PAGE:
Within a single developmental temperature, larger flies had greater wing loading (Fig. 2); however, at colder developmental temperatures flies were larger but had much lower wing loading due to a dramatic increase in wing area. This clearly shows differential regulation of wing vs body morphological development in response to temperature (see also David et al., 2006). In order to aerodynamically compensate for the increase in body size (assuming all else remains equal) the wing area of flies from cold environments must scale isometrically with body mass (wing area∞ mass1) because lift is directly proportional to wing area(Denny, 1993; Dudley, 2000). In fact, when variation in wing area and body mass was due to developmental temperature,wing area scaled with mass2.41 (black lines in Fig. 2A; values in figure are not logged, however, we used the natural log of the values to determine scaling relationships). This scaling relationship is surprising given the expectation that the scaling coefficient should be ∼0.66 based on dimensional analysis predictions(Pennycuick, 1992) and <1 based on empirical data from comparative studies both within and among species(Casey and Joos, 1983; Dillon and Dudley, 2004; Dillon and Frazier, 2006; Dudley, 2000; Gilchrist and Huey, 2004; Starmer and Wolf, 1989). The greater wing area would be advantageous in the cold because flies can generate increased lift despite the decreased muscle power output that occurs at colder temperatures (Lehmann,1999).

The shape of the wings also appears to change in response to developmental temperature such that flies that develop at cold temperatures have longer wings, even after controlling for the increase in wing area(Table 2). This is consistent with their improved flight performance at cold temperatures because wing tips have higher translational velocity (at the same angular velocity) and yield greater aerodynamic forces (Ellington,1984; Pennycuick,1968). According to model predictions, flies that developed at 15°C have about 8% longer wings than flies at 28°C, even when wing area is controlled for.

Flies that developed in cold temperatures had significantly lower wing-beat frequencies than flies that developed at warm temperatures at all test temperatures (Fig. 3, Table 2C). This result is consistent with Barnes and Laurie-Ahlberg's study(Barnes and Laurie-Ahlberg,1986), and may be explained by the fact that the flies that developed in cold temperatures were heavier and had larger wings; and larger insects tend to have reduced wing-beat frequencies(Dillon and Dudley, 2004; Dudley, 2000; Petavy et al., 1997) because of resonance issues and an increase in the induced power required to move a larger wing. Indeed, within a developmental temperature, flies with larger wings had slower wing-beat frequencies(Table 2D, wing area; Fig. 3B), however, heavier flies appeared to have faster wing-beat frequencies(Table 2D, ln mass; Fig. 3A), perhaps due to their higher wing loading. Similarly, heavier carpenter bees have higher wing loading and wing-beat frequencies during hovering(Roberts et al., 2004).

D. melanogaster that develop in cold environments could still have physiological mechanisms that improve flight muscle performance that we did not measure. Further analysis examining wing kinematics during hovering or high-powered flight might find that cold-reared flies adjust other parameters of wing-beat kinematics, such as stroke amplitude, the timing of wing rotation, the wing angle of attack, or the inclination of the stroke plane(Fry et al., 2005; Sane, 2003; Sane and Dickinson, 2001). Indeed, the larger wing areas could have costs in terms of flight performance,perhaps reducing maneuverability.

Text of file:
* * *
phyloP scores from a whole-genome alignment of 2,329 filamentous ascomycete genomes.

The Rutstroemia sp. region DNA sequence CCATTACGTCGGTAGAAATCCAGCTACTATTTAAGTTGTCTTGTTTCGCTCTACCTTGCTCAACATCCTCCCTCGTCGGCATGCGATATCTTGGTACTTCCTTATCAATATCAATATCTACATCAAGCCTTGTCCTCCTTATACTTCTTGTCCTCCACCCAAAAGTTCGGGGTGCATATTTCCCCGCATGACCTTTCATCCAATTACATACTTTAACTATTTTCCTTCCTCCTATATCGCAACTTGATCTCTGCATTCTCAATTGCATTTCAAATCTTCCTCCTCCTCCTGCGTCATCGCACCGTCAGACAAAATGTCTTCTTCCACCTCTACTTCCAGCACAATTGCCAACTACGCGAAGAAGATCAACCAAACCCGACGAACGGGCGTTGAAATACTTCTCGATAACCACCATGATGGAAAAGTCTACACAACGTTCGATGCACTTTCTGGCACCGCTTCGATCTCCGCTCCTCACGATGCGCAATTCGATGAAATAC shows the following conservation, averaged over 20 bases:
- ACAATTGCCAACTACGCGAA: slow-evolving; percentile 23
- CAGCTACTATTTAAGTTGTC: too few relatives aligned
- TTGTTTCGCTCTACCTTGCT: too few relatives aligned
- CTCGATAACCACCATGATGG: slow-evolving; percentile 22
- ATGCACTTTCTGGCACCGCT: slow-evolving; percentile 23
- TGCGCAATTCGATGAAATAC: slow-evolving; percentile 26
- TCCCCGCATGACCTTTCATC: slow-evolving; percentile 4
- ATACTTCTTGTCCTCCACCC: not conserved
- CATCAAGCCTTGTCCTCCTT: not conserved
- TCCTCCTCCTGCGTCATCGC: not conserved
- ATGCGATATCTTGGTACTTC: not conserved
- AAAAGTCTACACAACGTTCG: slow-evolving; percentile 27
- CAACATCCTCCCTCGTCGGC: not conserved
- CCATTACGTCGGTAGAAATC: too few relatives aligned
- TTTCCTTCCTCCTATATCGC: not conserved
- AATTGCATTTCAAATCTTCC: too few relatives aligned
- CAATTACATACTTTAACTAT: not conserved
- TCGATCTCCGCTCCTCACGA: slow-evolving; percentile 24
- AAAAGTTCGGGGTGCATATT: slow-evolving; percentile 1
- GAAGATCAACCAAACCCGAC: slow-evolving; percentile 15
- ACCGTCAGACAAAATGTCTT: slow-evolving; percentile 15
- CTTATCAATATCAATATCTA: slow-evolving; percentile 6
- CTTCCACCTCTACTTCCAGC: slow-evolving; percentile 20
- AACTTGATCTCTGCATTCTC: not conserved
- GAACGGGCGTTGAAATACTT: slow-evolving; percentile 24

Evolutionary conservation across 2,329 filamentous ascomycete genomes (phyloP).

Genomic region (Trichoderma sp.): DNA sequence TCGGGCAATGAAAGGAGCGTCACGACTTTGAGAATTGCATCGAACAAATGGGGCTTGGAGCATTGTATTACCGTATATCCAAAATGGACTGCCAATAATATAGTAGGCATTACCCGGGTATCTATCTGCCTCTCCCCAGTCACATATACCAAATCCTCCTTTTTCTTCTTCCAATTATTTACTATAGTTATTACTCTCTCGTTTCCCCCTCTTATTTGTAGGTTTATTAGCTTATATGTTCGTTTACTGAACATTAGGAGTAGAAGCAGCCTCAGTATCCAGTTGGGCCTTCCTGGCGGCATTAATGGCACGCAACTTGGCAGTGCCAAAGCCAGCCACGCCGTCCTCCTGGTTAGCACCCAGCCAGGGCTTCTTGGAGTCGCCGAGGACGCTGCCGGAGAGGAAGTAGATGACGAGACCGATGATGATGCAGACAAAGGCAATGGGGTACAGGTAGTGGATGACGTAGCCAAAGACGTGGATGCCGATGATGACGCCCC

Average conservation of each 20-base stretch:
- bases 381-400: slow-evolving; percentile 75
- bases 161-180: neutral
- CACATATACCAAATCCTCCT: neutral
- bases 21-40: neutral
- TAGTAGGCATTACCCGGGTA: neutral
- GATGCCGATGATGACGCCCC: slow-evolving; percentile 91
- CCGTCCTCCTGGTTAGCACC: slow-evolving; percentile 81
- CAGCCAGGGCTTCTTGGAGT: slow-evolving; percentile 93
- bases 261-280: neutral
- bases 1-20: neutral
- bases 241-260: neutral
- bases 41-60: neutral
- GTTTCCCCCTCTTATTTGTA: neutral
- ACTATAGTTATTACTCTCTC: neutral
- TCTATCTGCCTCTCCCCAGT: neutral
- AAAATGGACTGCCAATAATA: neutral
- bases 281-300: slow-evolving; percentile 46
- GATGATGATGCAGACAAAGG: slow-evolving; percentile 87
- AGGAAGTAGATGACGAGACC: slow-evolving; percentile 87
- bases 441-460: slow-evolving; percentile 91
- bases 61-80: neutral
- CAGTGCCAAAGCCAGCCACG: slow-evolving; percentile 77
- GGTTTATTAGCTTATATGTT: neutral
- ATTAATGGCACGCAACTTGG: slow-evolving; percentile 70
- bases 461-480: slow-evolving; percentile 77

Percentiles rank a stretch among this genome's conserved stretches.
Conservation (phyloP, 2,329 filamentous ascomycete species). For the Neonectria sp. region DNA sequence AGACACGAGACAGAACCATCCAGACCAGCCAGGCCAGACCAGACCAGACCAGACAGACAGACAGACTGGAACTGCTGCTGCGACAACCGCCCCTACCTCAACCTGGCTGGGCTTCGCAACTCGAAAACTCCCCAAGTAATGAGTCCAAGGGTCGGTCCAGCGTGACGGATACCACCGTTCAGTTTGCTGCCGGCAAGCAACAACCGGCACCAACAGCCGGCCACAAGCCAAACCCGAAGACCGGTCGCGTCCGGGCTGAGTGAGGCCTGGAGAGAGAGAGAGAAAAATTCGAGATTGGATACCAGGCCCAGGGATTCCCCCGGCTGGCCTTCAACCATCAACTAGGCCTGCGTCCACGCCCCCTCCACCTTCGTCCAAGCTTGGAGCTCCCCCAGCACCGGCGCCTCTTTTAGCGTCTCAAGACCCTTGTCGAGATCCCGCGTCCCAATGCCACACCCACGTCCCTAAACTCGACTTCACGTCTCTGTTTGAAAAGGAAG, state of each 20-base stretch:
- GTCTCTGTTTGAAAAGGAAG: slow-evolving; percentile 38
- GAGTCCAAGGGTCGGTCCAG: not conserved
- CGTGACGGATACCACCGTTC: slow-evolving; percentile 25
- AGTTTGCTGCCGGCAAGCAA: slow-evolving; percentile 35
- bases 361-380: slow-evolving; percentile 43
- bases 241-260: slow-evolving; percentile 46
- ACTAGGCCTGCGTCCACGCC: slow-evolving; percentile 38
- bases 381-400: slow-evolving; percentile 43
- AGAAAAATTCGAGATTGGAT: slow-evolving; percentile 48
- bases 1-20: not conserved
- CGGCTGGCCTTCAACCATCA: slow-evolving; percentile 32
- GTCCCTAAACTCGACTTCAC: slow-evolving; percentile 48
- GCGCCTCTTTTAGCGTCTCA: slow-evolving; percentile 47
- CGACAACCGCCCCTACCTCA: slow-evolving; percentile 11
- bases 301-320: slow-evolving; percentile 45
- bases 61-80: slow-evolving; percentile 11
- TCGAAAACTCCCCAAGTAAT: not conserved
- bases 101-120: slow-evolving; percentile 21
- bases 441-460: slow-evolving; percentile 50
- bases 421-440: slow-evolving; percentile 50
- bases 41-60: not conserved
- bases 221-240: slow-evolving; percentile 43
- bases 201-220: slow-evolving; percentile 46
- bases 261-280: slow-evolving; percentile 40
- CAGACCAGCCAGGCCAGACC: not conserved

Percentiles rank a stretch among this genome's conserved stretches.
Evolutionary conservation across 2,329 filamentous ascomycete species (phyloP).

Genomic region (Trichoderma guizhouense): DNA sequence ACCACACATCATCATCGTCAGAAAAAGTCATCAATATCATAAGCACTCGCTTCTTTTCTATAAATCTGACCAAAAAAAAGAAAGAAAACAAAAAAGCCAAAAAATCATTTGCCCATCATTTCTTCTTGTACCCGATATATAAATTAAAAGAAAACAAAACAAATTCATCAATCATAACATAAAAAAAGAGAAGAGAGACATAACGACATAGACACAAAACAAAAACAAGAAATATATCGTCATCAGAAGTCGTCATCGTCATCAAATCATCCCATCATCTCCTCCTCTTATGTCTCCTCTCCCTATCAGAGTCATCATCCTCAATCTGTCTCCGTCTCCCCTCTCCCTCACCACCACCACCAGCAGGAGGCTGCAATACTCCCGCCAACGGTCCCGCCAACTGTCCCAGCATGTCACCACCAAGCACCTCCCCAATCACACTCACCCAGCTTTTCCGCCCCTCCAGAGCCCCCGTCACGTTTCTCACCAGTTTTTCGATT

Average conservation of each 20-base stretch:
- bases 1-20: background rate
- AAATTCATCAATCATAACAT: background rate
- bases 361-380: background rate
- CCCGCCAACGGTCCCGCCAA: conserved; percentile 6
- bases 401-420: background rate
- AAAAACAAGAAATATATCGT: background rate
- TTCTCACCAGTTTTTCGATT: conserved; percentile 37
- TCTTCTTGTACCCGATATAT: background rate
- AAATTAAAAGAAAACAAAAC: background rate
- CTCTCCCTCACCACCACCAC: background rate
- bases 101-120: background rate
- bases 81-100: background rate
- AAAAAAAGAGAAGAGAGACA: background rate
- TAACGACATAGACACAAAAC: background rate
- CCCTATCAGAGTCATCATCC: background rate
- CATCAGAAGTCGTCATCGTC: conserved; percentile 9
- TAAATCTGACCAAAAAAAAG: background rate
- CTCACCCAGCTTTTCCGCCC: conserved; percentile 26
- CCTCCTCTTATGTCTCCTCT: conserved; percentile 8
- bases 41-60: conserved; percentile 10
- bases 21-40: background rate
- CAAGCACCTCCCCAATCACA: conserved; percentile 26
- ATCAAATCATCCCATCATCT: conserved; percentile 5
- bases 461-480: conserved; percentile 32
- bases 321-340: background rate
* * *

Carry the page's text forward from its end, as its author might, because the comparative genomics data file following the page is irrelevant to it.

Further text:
Fig. 3.

Wing-beat frequency (WBF; s–1) of D. melanogasteras a function of flight temperature (Ttest, °C),developmental temperature (Tdev, °C), body mass (A)and wing area (B). As test temperature increased, wing-beat frequency significantly increased (plots from left to right). Flies developing at cold temperatures (blue triangles, 15°C) had significantly lower wing-beat frequencies at every test temperature compared with flies developing at intermediate temperatures (orange circles, 23°C) or warmer temperatures(red squares, 28°C). Males (open symbols) and females (filled symbols) did not have significantly different WBFs after controlling for wing area and body size. Heavier flies tended to have faster WBFs (A; Table 2D), and flies with larger wings had slower WBFs (B; Table 2D) after statistically controlling for Tdevand Ttest.

Fig. 3.

Wing-beat frequency (WBF; s–1) of D. melanogasteras a function of flight temperature (Ttest, °C),developmental temperature (Tdev, °C), body mass (A)and wing area (B). As test temperature increased, wing-beat frequency significantly increased (plots from left to right). Flies developing at cold temperatures (blue triangles, 15°C) had significantly lower wing-beat frequencies at every test temperature compared with flies developing at intermediate temperatures (orange circles, 23°C) or warmer temperatures(red squares, 28°C). Males (open symbols) and females (filled symbols) did not have significantly different WBFs after controlling for wing area and body size. Heavier flies tended to have faster WBFs (A; Table 2D), and flies with larger wings had slower WBFs (B; Table 2D) after statistically controlling for Tdevand Ttest.

The relative contributions of genetic adaptation, plasticity and acclimatization, to the success of species distributed across thermal gradients are generally unknown. Genetic adaptation plays some role given that numerous studies have documented local genetic differences for insect populations across environmental gradients for traits such as wing size(Azevedo et al., 1998; David et al., 1994; Gilchrist and Huey, 2004; Loeschcke et al., 1999; Morin et al., 1999; Norry et al., 2001; Petavy et al., 1997; Starmer and Wolf, 1989) and chill tolerance (Ayrinhac et al.,2004). Developmental plasticity and/or acclimatization may also be important, especially given that local genetic adaptation may be hindered by extensive gene flow, particularly in mobile insect species with large geographic ranges, such as fruit flies.